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When you sound different...


This. A thousand times this.

Transom’s HowSound is excellent at all times. It is not for everybody, but if you have any, even a passing, interest in how things you hear on radio (or on a podcast) end up sounding that way, you should do yourself a favour and listen to a few episodes. The episode with Chenjerai Kumanyika, the co-host of Uncivil, a Peabody winning show about the other history of American Civil War and professor of journalism at Rutgers, really struck a cord because , at 44, I don’t really know what I sound like and I never heard anybody like me on Canada’s public radio.

More than 12 years ago, when I was still applying for jobs at CBC Radio, I was told, after another unsuccessful interview that the market is not ready to accept somebody who sounds like me. Thanks to a good friend who at the time worked at CBC (hey Dave!) and the stellar producers such as Christina Harnett and the crew at now defunct Dispatches, I got an occasional chance to tell a radio story. But those were exceptions. More than a dozen years later, I listen to the radio and it seems that “the market” is still not ready to accept somebody sounding like me or sounding different in any shape or form. Sure, once in a while you hear a refugee telling you a story or an immigrant recounting their experience of settling in this vast country, but have you ever heard a host who sounded different. And don’t get me wrong, there are plenty of hosts coming from all sorts of backgrounds, but they are as average, bland Canadian sounding as any white protestant boy with a degree from University of Toronto.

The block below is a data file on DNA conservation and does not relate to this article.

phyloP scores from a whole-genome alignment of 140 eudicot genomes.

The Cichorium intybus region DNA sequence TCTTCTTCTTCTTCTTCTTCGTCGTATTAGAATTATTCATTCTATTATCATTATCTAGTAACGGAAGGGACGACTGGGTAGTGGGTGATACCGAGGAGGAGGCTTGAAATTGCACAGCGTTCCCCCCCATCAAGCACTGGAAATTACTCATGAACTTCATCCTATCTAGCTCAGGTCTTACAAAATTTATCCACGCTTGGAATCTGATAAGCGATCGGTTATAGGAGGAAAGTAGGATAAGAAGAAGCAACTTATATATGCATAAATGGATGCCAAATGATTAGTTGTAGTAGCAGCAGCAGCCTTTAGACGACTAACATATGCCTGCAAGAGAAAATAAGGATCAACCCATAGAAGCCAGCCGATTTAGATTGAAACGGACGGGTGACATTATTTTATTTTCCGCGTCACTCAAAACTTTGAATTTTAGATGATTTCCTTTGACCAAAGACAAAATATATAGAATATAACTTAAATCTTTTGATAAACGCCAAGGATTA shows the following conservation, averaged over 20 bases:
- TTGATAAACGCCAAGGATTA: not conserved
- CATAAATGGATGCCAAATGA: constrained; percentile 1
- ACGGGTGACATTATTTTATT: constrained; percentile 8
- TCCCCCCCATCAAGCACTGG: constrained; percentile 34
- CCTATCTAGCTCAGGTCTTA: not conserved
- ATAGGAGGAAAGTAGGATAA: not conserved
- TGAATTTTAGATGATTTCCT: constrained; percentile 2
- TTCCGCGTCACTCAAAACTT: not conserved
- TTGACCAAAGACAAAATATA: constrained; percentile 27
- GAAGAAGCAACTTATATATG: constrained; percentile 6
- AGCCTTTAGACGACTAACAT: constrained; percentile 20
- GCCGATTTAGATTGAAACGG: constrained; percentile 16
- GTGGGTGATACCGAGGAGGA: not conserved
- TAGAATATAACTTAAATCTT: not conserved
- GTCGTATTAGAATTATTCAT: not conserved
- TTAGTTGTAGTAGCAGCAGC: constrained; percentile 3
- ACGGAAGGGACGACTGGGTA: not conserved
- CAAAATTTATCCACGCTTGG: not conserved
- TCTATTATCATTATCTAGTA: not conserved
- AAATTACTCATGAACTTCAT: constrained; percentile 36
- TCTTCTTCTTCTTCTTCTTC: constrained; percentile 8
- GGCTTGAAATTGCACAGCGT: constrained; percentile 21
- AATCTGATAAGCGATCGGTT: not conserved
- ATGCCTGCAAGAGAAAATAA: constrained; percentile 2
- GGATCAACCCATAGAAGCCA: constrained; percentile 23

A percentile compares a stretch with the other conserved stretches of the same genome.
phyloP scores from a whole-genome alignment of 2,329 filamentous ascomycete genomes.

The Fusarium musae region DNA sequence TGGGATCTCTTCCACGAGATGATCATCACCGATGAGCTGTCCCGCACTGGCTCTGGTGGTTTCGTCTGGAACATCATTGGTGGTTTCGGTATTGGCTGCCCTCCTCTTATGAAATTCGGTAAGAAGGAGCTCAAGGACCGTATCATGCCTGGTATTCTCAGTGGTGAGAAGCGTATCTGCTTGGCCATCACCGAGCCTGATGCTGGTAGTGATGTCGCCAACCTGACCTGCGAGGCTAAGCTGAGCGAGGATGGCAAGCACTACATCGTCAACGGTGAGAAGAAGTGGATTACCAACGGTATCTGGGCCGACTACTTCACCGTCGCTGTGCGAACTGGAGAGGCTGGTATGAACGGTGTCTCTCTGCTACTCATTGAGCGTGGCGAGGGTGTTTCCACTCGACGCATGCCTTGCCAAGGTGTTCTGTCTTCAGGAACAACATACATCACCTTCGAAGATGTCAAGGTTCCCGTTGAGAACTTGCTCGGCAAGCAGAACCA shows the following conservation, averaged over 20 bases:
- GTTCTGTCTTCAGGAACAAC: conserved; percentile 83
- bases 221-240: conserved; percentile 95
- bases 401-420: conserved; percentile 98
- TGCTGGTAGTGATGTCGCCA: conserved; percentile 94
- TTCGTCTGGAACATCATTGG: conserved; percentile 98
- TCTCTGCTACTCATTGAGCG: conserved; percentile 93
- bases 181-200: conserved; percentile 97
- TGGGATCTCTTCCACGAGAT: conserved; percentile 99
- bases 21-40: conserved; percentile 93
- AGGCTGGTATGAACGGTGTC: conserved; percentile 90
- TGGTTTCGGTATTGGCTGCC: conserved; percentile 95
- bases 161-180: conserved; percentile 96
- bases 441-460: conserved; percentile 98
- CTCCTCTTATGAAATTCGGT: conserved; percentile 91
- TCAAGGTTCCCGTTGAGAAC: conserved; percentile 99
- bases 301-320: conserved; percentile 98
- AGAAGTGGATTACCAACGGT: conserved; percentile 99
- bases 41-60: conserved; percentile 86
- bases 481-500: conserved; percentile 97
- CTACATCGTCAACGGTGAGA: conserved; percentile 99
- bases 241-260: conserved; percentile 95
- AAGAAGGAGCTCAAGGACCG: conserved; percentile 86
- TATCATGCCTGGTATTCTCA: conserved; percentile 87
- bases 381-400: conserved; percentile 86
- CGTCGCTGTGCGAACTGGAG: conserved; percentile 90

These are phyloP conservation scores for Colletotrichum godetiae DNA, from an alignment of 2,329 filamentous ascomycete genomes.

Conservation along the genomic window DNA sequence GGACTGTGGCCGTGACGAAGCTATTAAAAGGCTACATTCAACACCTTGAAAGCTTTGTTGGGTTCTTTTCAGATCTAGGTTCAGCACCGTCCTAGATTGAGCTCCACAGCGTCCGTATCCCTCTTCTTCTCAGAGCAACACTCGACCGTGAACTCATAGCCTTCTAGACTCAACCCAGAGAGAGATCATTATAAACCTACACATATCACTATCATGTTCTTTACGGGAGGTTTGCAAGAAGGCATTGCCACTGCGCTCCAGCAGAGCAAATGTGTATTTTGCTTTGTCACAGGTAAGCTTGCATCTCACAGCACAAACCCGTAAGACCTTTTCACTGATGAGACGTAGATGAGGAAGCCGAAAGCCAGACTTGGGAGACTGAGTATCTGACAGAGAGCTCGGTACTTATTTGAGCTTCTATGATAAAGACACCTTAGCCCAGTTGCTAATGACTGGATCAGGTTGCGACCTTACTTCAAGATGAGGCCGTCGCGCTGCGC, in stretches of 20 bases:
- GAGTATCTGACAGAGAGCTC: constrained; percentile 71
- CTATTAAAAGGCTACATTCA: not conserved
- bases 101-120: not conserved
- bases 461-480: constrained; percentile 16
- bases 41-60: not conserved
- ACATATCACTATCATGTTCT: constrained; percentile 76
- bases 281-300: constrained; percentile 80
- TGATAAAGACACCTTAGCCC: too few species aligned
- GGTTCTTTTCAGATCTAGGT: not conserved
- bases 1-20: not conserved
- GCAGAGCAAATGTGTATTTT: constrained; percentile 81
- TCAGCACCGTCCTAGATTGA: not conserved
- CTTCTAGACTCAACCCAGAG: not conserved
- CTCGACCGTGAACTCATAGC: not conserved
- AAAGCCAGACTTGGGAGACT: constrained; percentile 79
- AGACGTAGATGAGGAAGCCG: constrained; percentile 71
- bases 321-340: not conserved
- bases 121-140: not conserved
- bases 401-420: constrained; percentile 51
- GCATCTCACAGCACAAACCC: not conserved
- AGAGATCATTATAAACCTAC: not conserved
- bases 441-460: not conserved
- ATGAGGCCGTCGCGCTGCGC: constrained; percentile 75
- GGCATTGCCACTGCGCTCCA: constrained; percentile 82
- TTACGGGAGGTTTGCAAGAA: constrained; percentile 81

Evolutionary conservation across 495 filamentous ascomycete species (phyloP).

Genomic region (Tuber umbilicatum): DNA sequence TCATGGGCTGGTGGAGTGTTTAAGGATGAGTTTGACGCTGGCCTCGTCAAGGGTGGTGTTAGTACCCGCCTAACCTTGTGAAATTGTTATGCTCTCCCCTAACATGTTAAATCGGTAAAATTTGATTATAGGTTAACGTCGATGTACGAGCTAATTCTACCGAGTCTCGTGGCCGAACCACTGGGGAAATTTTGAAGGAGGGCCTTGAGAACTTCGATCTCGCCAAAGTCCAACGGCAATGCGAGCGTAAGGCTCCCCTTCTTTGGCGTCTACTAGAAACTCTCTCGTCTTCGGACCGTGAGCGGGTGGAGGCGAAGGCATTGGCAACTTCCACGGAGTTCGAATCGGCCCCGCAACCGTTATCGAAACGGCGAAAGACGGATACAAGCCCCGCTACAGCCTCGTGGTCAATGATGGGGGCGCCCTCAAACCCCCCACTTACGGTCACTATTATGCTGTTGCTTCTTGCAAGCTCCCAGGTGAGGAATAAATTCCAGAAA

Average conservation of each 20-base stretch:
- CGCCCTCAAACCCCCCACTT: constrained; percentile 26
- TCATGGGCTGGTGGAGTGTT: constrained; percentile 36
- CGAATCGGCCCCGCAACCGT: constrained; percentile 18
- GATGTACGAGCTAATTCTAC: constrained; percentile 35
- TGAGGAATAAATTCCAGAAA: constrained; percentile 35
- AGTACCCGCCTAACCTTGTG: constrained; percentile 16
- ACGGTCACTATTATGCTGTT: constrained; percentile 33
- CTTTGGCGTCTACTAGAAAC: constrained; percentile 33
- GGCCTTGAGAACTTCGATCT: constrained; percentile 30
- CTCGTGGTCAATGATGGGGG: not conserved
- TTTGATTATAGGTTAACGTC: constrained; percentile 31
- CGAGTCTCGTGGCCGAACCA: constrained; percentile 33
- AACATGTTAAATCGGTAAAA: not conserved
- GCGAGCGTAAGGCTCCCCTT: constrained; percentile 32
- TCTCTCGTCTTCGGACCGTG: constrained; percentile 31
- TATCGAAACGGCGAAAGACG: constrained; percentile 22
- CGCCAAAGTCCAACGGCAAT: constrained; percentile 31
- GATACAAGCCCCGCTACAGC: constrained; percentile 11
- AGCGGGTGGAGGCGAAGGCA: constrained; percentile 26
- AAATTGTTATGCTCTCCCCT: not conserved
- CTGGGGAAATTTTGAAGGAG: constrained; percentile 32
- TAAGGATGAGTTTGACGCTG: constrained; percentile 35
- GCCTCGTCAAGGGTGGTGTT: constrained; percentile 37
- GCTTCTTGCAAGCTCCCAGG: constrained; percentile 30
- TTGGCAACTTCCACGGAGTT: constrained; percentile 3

It feels weird that in 25 years in Canada I never heard a host that has an accent. Ever. And I listen to a lot of radio. And it’s not just first generation immigrants whose English still carries within it a melody of another language, but when was the last time you heard somebody who actually sounds like a Newfoundlander hosting a show? Unlike the UK or the US where an NPR show from Chicago sounds differently from an NPR show from New York and where BBC Scotland wouldn't dream of trying to sound like BBC London, in Canada we like it uniform and bland. In fact so uniform and bland that in this province, not that long ago, Newfoundlanders attending Memorial University were taught, in special classes, how to lose their embarrassing, rural accents that then, like now, “the market” just couldn’t cope with.

The thing is that this country sounds so much richer, so much different than what we hear on our public radio. We need to hear those voices and we need to hear them not as the other, but as us. I don’t want a radio show where a Bangladeshi and a Ukrainian talk about immigration. I want to hear those voices telling me about a snow day and spring concert at my daughters’ schools because those are their children’s schools as well. I want to hear them telling me about the federal and provincial candidates who think that people who sound different shouldn't even be in this country and I want them to tell me about another freaking blizzard in April and any other old story you can imagine.

But I can’t hear that. And so I don’t know what I sound like, because I always tried to sound like what I am supposed to sound like and I am terrible at it. Maybe, at 44, it’s finally time to figure that bit about myself out.